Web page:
THE DOWNPOUR that washed out Monday at the Masters is a distant memory, and the forecast says there’s no chance it’s coming back.
The 97 players who played the tournament’s first round Thursday hope that forecast is wrong. They could use a break.
Four players shot sub-70 rounds on the opening 18 at Augusta National and even those who did scuffled at it across a dry and unforgiving track.
“The greens are as firm and fast as I’ve seen for a Thursday,” said Brandt Snedeker, who is playing in his 10th Masters.
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Three more days of sun aren’t going to help that.
“It’s only going to get faster and firmer through out the course of the week,” Snedeker said. The rest of the week “should be very, very tough.”
Snedeker shot a 2-under 70 to sit two shots off the lead. He was one of the lucky ones. Jason Dufner shot a 44 on the back nine on the way to an 80. Luke Donald shot a 79, Zach Johnson a 78, and Dustin Johnson a 77, a new high round for him at Augusta National.
Golfers only had to whisper at putts to push them 20 feet, and things weren’t a lot easier when the ball was in the air. The par-3 No. 12 played at an average of 3.423 strokes and washed balls for Adam Scott, Ben Crenshaw and Miguel Angel-Jimenez among others. All of Amen Corner caused some unholy words. The par-4 11th was the day’s toughest hole, with a stroke average of 4.474, barely pushing No. 12 to second place.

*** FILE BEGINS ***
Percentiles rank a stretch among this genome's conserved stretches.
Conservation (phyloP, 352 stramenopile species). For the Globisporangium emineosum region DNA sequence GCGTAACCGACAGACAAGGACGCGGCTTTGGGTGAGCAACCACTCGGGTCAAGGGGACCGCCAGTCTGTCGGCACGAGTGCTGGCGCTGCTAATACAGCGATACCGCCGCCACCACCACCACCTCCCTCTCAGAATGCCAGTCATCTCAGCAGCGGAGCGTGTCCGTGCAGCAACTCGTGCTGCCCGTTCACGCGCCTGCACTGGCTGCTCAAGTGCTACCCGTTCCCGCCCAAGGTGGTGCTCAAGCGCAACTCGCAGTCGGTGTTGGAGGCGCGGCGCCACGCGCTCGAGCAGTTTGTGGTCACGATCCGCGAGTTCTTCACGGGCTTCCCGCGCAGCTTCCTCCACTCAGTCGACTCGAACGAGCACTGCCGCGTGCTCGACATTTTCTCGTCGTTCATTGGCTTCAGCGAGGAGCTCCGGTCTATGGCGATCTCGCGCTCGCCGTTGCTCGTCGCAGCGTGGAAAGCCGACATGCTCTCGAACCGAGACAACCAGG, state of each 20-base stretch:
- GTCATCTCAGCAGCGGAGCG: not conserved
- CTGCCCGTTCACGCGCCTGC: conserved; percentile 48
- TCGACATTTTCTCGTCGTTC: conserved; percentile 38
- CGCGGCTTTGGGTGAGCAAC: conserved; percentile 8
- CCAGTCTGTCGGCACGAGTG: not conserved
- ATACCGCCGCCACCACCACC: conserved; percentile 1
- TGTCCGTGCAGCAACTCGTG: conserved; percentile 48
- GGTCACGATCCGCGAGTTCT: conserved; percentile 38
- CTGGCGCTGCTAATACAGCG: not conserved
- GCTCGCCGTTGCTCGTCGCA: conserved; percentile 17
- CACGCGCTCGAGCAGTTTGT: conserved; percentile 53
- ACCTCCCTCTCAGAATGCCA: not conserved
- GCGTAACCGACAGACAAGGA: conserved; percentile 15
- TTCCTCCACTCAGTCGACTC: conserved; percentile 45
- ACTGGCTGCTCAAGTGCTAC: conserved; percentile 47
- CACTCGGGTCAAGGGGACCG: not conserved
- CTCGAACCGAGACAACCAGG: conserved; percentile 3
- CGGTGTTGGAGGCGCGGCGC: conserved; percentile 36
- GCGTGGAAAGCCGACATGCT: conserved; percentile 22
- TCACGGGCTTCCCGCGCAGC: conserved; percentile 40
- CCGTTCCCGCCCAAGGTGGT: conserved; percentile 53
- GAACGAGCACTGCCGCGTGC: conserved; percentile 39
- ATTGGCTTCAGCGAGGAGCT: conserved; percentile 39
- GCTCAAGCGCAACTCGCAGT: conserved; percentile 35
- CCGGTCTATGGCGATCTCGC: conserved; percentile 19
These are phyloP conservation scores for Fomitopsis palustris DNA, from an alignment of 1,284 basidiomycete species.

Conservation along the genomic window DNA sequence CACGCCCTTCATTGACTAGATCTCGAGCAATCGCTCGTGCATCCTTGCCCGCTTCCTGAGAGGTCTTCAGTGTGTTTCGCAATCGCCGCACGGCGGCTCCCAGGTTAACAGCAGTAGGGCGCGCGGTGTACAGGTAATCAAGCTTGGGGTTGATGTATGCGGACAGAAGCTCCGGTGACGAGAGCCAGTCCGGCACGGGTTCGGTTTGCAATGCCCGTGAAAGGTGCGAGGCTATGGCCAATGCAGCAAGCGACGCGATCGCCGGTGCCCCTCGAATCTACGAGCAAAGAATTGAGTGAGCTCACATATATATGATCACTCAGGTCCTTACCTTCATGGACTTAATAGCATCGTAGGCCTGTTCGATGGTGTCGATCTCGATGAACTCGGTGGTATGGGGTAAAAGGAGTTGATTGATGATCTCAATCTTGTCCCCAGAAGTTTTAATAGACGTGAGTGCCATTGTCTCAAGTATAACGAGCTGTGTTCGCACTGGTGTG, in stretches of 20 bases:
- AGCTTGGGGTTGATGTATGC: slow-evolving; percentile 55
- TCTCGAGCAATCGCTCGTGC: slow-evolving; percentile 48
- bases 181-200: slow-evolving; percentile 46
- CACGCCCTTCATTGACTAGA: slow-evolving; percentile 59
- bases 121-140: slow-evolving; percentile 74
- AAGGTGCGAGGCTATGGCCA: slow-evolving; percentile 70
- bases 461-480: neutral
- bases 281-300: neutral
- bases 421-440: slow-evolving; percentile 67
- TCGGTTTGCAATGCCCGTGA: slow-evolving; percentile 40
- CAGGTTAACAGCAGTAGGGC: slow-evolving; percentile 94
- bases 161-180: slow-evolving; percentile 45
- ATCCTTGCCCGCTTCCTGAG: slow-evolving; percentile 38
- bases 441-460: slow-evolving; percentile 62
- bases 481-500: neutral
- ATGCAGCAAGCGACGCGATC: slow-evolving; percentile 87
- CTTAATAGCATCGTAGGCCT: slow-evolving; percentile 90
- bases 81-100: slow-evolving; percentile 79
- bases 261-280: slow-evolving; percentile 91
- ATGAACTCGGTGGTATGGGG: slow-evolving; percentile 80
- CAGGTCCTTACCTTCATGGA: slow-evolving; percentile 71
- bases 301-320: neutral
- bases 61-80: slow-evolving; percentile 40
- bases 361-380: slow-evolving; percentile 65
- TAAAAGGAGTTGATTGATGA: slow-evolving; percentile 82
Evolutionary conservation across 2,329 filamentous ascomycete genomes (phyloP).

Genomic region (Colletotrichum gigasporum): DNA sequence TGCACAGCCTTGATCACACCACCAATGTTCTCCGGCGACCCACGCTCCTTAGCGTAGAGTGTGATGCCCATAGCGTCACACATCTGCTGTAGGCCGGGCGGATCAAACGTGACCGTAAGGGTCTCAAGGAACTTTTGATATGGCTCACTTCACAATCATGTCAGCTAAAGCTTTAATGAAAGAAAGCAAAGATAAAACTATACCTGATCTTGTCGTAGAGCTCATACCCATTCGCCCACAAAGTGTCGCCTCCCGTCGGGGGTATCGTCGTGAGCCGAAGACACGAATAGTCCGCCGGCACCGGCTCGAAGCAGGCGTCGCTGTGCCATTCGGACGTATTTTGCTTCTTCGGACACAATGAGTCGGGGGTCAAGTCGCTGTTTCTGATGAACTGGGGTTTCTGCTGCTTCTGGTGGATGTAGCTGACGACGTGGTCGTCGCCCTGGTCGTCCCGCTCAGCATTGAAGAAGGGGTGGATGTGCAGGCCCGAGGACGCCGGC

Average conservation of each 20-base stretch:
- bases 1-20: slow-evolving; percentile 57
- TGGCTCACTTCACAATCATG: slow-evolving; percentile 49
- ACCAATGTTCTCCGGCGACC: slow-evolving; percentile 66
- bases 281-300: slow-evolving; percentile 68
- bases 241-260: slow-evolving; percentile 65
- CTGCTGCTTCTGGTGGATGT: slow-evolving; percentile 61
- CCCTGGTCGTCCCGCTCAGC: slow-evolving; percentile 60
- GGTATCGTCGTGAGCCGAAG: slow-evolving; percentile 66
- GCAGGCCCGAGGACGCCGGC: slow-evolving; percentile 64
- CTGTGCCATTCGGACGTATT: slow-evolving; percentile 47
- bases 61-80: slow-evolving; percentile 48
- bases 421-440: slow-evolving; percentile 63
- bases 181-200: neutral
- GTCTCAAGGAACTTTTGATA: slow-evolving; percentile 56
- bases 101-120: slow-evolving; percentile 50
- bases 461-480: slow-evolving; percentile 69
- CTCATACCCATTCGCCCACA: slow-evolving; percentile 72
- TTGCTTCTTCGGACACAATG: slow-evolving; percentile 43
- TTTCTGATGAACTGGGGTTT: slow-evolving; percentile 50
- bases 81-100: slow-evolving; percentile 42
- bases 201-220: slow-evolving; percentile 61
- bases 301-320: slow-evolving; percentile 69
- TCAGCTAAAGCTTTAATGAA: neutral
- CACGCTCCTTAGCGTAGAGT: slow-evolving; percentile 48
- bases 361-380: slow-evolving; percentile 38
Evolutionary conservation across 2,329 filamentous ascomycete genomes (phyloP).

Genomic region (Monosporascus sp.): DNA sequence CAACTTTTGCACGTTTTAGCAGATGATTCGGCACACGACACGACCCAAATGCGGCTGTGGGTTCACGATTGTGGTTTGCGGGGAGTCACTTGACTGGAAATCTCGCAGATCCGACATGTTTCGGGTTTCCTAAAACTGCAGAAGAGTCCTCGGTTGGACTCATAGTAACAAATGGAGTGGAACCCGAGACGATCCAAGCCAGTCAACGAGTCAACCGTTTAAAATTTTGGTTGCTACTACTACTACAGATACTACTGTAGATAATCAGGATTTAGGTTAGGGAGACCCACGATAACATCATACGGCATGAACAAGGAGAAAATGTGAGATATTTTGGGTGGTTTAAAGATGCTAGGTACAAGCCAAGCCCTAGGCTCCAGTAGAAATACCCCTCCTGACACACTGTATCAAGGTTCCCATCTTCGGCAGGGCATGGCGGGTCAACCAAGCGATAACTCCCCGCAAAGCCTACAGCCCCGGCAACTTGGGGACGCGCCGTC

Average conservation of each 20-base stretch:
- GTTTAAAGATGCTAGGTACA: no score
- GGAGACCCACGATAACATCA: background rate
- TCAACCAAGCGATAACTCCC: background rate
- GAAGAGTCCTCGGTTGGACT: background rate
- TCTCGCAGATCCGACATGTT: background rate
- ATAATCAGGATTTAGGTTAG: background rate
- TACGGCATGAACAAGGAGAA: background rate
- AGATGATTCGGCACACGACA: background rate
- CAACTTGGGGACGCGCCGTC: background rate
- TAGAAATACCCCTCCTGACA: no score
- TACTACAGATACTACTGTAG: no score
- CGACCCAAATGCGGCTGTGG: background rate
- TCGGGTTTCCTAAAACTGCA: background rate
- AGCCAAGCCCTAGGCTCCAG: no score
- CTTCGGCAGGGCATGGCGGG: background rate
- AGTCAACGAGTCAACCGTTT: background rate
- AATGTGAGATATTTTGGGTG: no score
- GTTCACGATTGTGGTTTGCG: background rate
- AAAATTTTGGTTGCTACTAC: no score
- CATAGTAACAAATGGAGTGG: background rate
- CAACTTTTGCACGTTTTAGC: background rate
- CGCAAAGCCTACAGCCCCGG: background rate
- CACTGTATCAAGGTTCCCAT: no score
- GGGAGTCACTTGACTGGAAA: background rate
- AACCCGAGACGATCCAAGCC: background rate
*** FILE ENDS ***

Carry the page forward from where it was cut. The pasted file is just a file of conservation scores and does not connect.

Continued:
Swirling winds played a factor there and across the front nine early in the day.
“We played a few holes on that front where we felt like it should have been helping, and it was hurting and vice versa,” Steve Stricker said.
“The wind changed 15 times today,” Snedeker said. “I watched Jamie (Donaldson) hit before me, he hit a pretty 8 iron into 12, and I hit one almost into Augusta Country Club, 30 yards over the green. So I got no clue. It’s just playing tough. This golf course is right on the edge, it’s in perfect shape, and they got it exactly how they want it.”
They wanted it tough Thursday, Rory McIlroy said, pointing to the pin placements as his proof.
“Setup was much more difficult than it has been in the past,” he said. “Tomorrow afternoon, the greens are going to be firmer. I wouldn’t mind if they were a little softer. But it was a tough setup, I think that they really wanted to do that, they didn’t want the scores to get too low. You can see by the boards nobody is going too low.”
Some of that was self-inflicted.
The marshals at 18th green moved more chairs than Broyhill thanks to wayward shots that had nothing to do with wind or green speed. In three consecutive groups late in the day, Bernard Langer played his approach to the 18th from the 10th fairway, Johnson and Jason Day rolled their approach shots to the feet of the seated spectators around the green and Sergio Garcia plunked a patron standing a dozen rows deep in the gallery.
“The pin positions today were brutal,” Snedeker said. “There was not one getable pin really out there where you felt like you can make a birdie and get it going. You had to hit some quality golf shots to make birdies.”
A faster course in the final three days will increase more than the scoring, McIlroy said. It will also up the number of contenders.
“I think it brings the guys that don’t hit it as far into the mix a little bit more because it’s not just about power then, it’s about precision, it’s about putting your ball in the right place and it becomes more of a mental challenge than anything else, just playing to your spots,” he said. “It almost becomes like chess, where you’re just making these moves. That hasn’t been my forte in the past, but I’ll learn to love it this week.”
Those who don’t learn to love it will leave it shortly.